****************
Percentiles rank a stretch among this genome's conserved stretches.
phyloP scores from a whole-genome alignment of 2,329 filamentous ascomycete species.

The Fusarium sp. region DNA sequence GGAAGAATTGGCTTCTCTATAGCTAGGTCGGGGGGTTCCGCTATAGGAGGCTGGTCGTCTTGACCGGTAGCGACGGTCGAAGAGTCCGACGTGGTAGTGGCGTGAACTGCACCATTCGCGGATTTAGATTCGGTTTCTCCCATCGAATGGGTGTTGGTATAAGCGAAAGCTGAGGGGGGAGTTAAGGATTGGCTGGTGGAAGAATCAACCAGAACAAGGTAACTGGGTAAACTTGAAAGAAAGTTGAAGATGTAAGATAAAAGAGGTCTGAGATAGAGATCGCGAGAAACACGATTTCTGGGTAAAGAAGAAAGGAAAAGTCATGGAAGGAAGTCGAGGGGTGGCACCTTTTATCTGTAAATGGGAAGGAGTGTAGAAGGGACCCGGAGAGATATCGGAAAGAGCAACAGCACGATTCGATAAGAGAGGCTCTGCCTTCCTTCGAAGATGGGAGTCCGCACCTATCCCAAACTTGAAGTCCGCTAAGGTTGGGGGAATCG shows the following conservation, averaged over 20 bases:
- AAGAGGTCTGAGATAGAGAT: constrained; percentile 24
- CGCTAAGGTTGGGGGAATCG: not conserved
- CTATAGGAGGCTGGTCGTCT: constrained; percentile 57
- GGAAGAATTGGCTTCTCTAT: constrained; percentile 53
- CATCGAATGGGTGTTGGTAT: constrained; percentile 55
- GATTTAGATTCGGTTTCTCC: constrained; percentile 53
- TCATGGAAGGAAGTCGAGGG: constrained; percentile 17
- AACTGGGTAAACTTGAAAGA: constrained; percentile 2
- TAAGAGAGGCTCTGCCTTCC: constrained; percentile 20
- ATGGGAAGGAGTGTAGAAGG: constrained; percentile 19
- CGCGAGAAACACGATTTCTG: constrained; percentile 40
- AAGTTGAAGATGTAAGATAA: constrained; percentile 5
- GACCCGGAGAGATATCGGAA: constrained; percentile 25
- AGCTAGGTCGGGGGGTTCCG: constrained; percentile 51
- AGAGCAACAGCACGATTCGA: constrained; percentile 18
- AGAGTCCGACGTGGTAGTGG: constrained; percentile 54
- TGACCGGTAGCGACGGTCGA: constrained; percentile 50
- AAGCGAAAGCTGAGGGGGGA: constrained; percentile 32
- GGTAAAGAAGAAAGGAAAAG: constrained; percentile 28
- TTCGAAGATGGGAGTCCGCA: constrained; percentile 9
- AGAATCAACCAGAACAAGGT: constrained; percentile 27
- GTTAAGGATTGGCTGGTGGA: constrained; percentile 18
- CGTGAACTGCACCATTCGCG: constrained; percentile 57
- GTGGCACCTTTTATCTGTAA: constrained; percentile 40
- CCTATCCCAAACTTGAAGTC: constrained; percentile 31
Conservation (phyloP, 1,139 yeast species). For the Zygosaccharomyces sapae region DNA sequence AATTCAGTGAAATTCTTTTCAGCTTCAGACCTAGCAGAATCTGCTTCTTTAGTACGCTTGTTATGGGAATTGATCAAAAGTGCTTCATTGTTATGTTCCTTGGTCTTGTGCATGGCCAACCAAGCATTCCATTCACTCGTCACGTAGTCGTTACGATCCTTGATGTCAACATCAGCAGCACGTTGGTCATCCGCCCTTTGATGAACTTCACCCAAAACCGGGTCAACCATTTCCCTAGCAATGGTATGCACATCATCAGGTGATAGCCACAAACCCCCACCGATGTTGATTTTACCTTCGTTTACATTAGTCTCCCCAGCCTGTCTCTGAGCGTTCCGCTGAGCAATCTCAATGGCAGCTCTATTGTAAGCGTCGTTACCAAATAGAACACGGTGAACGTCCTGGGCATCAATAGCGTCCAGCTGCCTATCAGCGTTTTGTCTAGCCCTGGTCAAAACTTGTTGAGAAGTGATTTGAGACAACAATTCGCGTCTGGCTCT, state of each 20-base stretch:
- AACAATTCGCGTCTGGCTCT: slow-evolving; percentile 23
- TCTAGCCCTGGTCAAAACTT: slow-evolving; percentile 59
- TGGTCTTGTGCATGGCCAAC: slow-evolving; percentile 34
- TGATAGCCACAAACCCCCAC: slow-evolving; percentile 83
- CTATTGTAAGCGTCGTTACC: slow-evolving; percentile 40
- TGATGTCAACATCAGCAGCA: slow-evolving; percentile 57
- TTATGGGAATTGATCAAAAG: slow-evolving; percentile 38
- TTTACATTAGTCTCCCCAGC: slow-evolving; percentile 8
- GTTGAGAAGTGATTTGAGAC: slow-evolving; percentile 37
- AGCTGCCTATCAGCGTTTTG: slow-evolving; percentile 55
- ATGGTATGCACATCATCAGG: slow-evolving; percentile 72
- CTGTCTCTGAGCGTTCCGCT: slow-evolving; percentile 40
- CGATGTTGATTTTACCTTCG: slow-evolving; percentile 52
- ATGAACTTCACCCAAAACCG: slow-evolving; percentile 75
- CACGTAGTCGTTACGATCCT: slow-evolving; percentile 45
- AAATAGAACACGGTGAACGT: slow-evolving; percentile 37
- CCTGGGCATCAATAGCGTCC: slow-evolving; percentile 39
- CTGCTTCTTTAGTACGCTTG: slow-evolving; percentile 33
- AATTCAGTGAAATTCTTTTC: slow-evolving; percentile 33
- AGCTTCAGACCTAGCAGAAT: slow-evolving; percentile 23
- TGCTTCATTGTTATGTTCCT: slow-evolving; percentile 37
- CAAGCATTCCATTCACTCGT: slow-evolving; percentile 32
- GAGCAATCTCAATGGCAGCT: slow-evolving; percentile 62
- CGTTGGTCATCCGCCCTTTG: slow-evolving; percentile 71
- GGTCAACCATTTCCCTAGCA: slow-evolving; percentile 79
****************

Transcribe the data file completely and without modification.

Percentiles rank a stretch among this genome's conserved stretches.
phyloP scores from a whole-genome alignment of 2,329 filamentous ascomycete species.

The Fusarium sp. region DNA sequence GGAAGAATTGGCTTCTCTATAGCTAGGTCGGGGGGTTCCGCTATAGGAGGCTGGTCGTCTTGACCGGTAGCGACGGTCGAAGAGTCCGACGTGGTAGTGGCGTGAACTGCACCATTCGCGGATTTAGATTCGGTTTCTCCCATCGAATGGGTGTTGGTATAAGCGAAAGCTGAGGGGGGAGTTAAGGATTGGCTGGTGGAAGAATCAACCAGAACAAGGTAACTGGGTAAACTTGAAAGAAAGTTGAAGATGTAAGATAAAAGAGGTCTGAGATAGAGATCGCGAGAAACACGATTTCTGGGTAAAGAAGAAAGGAAAAGTCATGGAAGGAAGTCGAGGGGTGGCACCTTTTATCTGTAAATGGGAAGGAGTGTAGAAGGGACCCGGAGAGATATCGGAAAGAGCAACAGCACGATTCGATAAGAGAGGCTCTGCCTTCCTTCGAAGATGGGAGTCCGCACCTATCCCAAACTTGAAGTCCGCTAAGGTTGGGGGAATCG shows the following conservation, averaged over 20 bases:
- AAGAGGTCTGAGATAGAGAT: constrained; percentile 24
- CGCTAAGGTTGGGGGAATCG: not conserved
- CTATAGGAGGCTGGTCGTCT: constrained; percentile 57
- GGAAGAATTGGCTTCTCTAT: constrained; percentile 53
- CATCGAATGGGTGTTGGTAT: constrained; percentile 55
- GATTTAGATTCGGTTTCTCC: constrained; percentile 53
- TCATGGAAGGAAGTCGAGGG: constrained; percentile 17
- AACTGGGTAAACTTGAAAGA: constrained; percentile 2
- TAAGAGAGGCTCTGCCTTCC: constrained; percentile 20
- ATGGGAAGGAGTGTAGAAGG: constrained; percentile 19
- CGCGAGAAACACGATTTCTG: constrained; percentile 40
- AAGTTGAAGATGTAAGATAA: constrained; percentile 5
- GACCCGGAGAGATATCGGAA: constrained; percentile 25
- AGCTAGGTCGGGGGGTTCCG: constrained; percentile 51
- AGAGCAACAGCACGATTCGA: constrained; percentile 18
- AGAGTCCGACGTGGTAGTGG: constrained; percentile 54
- TGACCGGTAGCGACGGTCGA: constrained; percentile 50
- AAGCGAAAGCTGAGGGGGGA: constrained; percentile 32
- GGTAAAGAAGAAAGGAAAAG: constrained; percentile 28
- TTCGAAGATGGGAGTCCGCA: constrained; percentile 9
- AGAATCAACCAGAACAAGGT: constrained; percentile 27
- GTTAAGGATTGGCTGGTGGA: constrained; percentile 18
- CGTGAACTGCACCATTCGCG: constrained; percentile 57
- GTGGCACCTTTTATCTGTAA: constrained; percentile 40
- CCTATCCCAAACTTGAAGTC: constrained; percentile 31
Conservation (phyloP, 1,139 yeast species). For the Zygosaccharomyces sapae region DNA sequence AATTCAGTGAAATTCTTTTCAGCTTCAGACCTAGCAGAATCTGCTTCTTTAGTACGCTTGTTATGGGAATTGATCAAAAGTGCTTCATTGTTATGTTCCTTGGTCTTGTGCATGGCCAACCAAGCATTCCATTCACTCGTCACGTAGTCGTTACGATCCTTGATGTCAACATCAGCAGCACGTTGGTCATCCGCCCTTTGATGAACTTCACCCAAAACCGGGTCAACCATTTCCCTAGCAATGGTATGCACATCATCAGGTGATAGCCACAAACCCCCACCGATGTTGATTTTACCTTCGTTTACATTAGTCTCCCCAGCCTGTCTCTGAGCGTTCCGCTGAGCAATCTCAATGGCAGCTCTATTGTAAGCGTCGTTACCAAATAGAACACGGTGAACGTCCTGGGCATCAATAGCGTCCAGCTGCCTATCAGCGTTTTGTCTAGCCCTGGTCAAAACTTGTTGAGAAGTGATTTGAGACAACAATTCGCGTCTGGCTCT, state of each 20-base stretch:
- AACAATTCGCGTCTGGCTCT: slow-evolving; percentile 23
- TCTAGCCCTGGTCAAAACTT: slow-evolving; percentile 59
- TGGTCTTGTGCATGGCCAAC: slow-evolving; percentile 34
- TGATAGCCACAAACCCCCAC: slow-evolving; percentile 83
- CTATTGTAAGCGTCGTTACC: slow-evolving; percentile 40
- TGATGTCAACATCAGCAGCA: slow-evolving; percentile 57
- TTATGGGAATTGATCAAAAG: slow-evolving; percentile 38
- TTTACATTAGTCTCCCCAGC: slow-evolving; percentile 8
- GTTGAGAAGTGATTTGAGAC: slow-evolving; percentile 37
- AGCTGCCTATCAGCGTTTTG: slow-evolving; percentile 55
- ATGGTATGCACATCATCAGG: slow-evolving; percentile 72
- CTGTCTCTGAGCGTTCCGCT: slow-evolving; percentile 40
- CGATGTTGATTTTACCTTCG: slow-evolving; percentile 52
- ATGAACTTCACCCAAAACCG: slow-evolving; percentile 75
- CACGTAGTCGTTACGATCCT: slow-evolving; percentile 45
- AAATAGAACACGGTGAACGT: slow-evolving; percentile 37
- CCTGGGCATCAATAGCGTCC: slow-evolving; percentile 39
- CTGCTTCTTTAGTACGCTTG: slow-evolving; percentile 33
- AATTCAGTGAAATTCTTTTC: slow-evolving; percentile 33
- AGCTTCAGACCTAGCAGAAT: slow-evolving; percentile 23
- TGCTTCATTGTTATGTTCCT: slow-evolving; percentile 37
- CAAGCATTCCATTCACTCGT: slow-evolving; percentile 32
- GAGCAATCTCAATGGCAGCT: slow-evolving; percentile 62
- CGTTGGTCATCCGCCCTTTG: slow-evolving; percentile 71
- GGTCAACCATTTCCCTAGCA: slow-evolving; percentile 79